A number of techniques are in use or being developed in the lab, including single-unit extracellular and intracellular recording, wireless multi-channel electrode recording, optogenetics, two-photon chronic imaging, transgenic lines...

Wireless multi-channel single unit recording in freely moving and vocalizing primates

(Sabyasachi and Wang, 2012) The ability to record well-isolated action potentials from individual neurons in naturally behaving animals is crucial for understanding neural mechanisms underlying natural behaviors. Traditional neurophysiology techniques, however, require the animal to be restrained which often restricts natural behavior. An example is the common marmoset (Callithrix jacchus), a highly vocal New World primate species, used in our laboratory to study the neural correlates of vocal production and sensory feedback. This paper describes an experimental setup capable of recording multiple single units from freely roaming and vocalizing small subjects using a novel neural telemetry system. This system is capable of simultaneously recording single units from different cortical sites within a radio frequency and acoustically controlled environment.

Figure 1. Wireless neural headstage and multi-electrode array. (A) Warp-16 (Neuralynx) sixteen channel multi-electrode array on the left and W16 (TBSI) sixteen channel wireless neural headstage shown on the right. (B) Approximate location of electrode array in the marmoset left hemisphere. (C) Wireless neural headstage and electrode array assembly is shown along with the protective chamber for use during free-roaming recordings. (D) Individual components of the protective cap for the headstage and multi-electrode array assembly.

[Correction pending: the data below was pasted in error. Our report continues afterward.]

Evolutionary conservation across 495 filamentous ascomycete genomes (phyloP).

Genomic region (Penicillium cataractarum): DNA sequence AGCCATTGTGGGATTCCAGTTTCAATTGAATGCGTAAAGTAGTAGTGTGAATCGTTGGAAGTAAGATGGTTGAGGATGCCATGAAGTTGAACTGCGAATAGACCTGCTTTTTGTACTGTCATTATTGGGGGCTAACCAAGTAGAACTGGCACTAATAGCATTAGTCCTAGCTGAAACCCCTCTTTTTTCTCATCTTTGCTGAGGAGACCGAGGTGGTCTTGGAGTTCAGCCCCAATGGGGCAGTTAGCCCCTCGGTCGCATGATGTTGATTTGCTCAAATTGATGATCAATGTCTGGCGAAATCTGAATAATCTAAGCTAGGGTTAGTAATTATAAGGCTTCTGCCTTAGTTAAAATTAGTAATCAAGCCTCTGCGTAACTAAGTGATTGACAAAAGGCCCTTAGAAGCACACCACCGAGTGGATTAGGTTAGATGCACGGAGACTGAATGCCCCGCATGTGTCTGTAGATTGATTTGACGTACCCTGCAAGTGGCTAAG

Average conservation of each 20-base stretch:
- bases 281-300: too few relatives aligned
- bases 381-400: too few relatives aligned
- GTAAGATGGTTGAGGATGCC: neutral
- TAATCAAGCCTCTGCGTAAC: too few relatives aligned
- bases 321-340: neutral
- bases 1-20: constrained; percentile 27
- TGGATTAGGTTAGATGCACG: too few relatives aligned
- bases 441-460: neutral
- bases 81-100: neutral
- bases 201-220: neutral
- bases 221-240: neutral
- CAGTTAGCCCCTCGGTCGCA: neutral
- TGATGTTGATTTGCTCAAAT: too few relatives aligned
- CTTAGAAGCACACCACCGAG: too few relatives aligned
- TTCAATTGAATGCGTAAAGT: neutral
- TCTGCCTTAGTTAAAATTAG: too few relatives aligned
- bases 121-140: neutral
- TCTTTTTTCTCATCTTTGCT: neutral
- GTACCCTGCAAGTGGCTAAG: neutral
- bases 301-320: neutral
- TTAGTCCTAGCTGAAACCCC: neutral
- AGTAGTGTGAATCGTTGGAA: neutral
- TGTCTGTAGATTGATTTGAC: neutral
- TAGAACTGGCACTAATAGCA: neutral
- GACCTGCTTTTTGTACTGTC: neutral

An Operant Conditioning Method for Studying Auditory Behaviors in Marmoset Monkeys

(Remington et al., 2012)Here we describe an operant conditioning behavioral training method developed to allow controlled psychoacoustic measurements in marmosets. We demonstrate that marmosets can be trained to consistently perform a Go/No-Go auditory task in which a subject licks at a feeding tube when it detects a sound. Correct responses result in delivery of a food reward. Crucially, this operant conditioning task generates little body movement and is well suited for pairing behavior with single-unit electrophysiology. Successful implementation of an operant conditioning behavior opens the door to a wide range of new studies in the field of auditory neuroscience using the marmoset as a model system.

Figure 1. Marmoset chair and behavior setup. A. Marmoset chair with feeding tube, infrared lick detector, and optional head restraint mechanism for single-unit recording. The neck plate slides out to allow a marmoset to enter the chair from below. After securing neck plate, the feeding tube can be adjusted to create a comfortable reach for each monkey. B. Schematic of task setup. Sounds are played from free field speakers while marmosets lick to target sounds for a reward which is delivered by a syringe pump via a feeding tube. Lick responses are recorded when the infrared beam is broken by the animal’s face or tongue. Behavior apparatus are controlled by a personal computer and powered by a custom built power supply and electrical isolation module.